“Bali is the best place in the world to work from. It’s in such a strategic location and is a place that genuinely empowers entrepreneurship,” says Nicolo Castiglione, an Italian entrepreneur who launched impact-focused angel accelerator Bali Investment Club in 2020. The tropical paradise is starting to earn the “Silicon Bali” nickname it was given about a decade ago, he says.
A natural home for eco-startups?
Bali is a natural launchpad for conscious startups because of its unique cultural identity, says Blasco. Rooted in the island’s philosophy is the saying Nangun Sat Kerthi Loka Bali, which roughly translates to respecting nature and culture to make Bali prosperous. In that sense, new enterprises that work on conserving the island’s natural beauty have a head start, says Toshihiro Nakamura, a former United Nations executive who co-founded Kopernik, an Ubud-based research and development lab for startups working on social and environmental problems.
It helps that the government wants to diversify Bali’s economy beyond tourism. Haunted by the lean pandemic years of empty hotels and barren beaches, when Bali’s economy was hit harder than any province in Indonesia, the local authorities have signalled an intention to attract greener industries and reduce the island’s reliance on tourism, which accounts for 60 to 80 per cent of the local economy.
Under the Kerthi (which means fame and glory in Sanskrit) Economic Roadmap set in 2021, regulations were introduced to boost renewables, electric vehicles and energy efficiency, and build a clean energy ecosystem around Bali’s 2045 net-zero target, Indonesia’s most ambitious provincial decarbonisation goal – 15 years ahead of the national 2060 net-zero target.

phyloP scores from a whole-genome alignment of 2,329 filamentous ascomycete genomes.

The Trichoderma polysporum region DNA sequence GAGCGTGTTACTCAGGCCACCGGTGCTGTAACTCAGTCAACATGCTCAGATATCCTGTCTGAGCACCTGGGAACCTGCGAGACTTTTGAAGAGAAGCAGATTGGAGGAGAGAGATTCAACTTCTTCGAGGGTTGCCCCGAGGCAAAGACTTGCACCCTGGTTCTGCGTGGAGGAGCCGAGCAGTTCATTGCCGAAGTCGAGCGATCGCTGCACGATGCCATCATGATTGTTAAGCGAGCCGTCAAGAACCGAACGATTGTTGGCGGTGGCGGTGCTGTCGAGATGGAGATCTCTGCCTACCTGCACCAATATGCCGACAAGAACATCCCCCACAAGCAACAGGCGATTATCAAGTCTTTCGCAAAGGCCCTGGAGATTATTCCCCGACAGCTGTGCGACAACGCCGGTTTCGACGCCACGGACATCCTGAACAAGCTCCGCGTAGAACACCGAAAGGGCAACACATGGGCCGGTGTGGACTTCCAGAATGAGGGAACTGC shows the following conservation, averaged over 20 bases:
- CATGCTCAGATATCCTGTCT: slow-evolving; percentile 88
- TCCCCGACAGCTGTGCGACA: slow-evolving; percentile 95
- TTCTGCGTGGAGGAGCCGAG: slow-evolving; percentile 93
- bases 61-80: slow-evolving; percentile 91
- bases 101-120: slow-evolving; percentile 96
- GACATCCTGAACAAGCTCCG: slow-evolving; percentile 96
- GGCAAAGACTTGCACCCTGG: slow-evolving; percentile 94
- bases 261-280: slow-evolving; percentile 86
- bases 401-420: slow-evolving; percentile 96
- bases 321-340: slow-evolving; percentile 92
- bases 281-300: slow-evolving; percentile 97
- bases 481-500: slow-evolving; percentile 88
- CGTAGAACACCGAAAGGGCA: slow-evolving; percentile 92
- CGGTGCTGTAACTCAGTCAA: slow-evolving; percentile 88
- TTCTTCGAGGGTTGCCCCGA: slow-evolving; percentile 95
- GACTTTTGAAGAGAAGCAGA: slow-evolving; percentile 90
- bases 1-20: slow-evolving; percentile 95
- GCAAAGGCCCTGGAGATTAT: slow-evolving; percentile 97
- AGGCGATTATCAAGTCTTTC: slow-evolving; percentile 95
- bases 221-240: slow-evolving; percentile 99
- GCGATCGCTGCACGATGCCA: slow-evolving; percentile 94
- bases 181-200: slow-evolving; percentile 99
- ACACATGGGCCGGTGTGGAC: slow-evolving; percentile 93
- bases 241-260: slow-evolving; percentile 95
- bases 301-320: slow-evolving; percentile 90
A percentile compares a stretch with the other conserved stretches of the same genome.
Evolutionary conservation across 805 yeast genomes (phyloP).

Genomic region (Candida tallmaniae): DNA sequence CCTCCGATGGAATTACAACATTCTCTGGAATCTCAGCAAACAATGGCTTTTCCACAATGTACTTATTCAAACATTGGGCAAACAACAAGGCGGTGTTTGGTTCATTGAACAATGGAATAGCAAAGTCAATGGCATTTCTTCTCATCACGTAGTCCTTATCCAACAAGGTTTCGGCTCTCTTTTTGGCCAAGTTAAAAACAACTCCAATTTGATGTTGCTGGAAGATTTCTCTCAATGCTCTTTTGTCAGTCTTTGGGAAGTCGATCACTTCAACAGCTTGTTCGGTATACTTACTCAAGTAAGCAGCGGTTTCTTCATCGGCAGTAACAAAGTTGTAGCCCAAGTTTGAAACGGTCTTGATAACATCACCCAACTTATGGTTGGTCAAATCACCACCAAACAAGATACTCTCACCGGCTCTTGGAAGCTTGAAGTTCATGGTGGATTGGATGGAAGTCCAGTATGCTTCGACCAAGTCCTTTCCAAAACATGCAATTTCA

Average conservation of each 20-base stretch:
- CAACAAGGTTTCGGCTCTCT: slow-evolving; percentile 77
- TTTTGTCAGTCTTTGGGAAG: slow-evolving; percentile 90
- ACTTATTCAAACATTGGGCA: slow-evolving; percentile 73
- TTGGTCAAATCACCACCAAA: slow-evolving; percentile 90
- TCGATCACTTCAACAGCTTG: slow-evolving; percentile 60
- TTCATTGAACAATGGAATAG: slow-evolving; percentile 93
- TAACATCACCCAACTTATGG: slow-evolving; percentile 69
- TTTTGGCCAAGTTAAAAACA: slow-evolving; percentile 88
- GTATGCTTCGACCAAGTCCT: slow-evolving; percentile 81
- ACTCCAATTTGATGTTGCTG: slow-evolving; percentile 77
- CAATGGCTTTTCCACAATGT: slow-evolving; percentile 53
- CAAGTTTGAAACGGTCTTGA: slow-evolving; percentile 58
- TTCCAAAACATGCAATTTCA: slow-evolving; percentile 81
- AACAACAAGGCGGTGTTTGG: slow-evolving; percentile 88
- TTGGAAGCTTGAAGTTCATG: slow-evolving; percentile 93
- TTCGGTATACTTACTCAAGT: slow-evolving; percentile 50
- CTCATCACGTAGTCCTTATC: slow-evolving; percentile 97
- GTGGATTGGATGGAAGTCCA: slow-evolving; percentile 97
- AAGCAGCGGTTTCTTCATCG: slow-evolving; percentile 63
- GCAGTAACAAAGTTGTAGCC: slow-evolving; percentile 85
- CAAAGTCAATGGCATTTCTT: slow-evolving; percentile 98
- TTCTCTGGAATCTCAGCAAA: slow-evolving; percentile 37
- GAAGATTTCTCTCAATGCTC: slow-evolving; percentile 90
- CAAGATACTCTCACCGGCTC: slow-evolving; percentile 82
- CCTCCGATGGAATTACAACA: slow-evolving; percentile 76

Bali is Indonesia’s “net-zero emissions laboratory” and could provide a blueprint for the country’s energy and transport systems, says Sofwan Hakim, senior lead, Bali Programme Management Unit, at non-profit World Resources Institute (WRI) Indonesia. Bali, though still powered by a coal-based grid, can pilot low-carbon solutions and develop infrastructure that can be scaled and adopted across Indonesia, he says.
For that to happen, there is a need for a clear “locally-led” and “science-based” pathway for Bali’s net-zero policy that can serve as a reference point for all climate-related efforts, and for the government and local communities to be equipped with the skills needed to manage the transition, he adds.
There were promising signs that Bali’s net-zero regulations would bear fruit after the G20 Summit in November 2022. In that month, a 100 kilowatt-peak floating solar power plant was launched in Nusa Dua, the upmarket southern tip of Bali where the top luxury hotels hosted visiting G20 dignatories, and the streets were suddenly whirring with electric vehicles (EVs).
But many of the EVs on Bali’s streets for the G20 have returned to Jakarta and the Waduk Muara Nusa Dua floating solar plant, which was billed by an executive from national energy utility PLN as “not merely a showcase for the G20”, is reportedly not operational.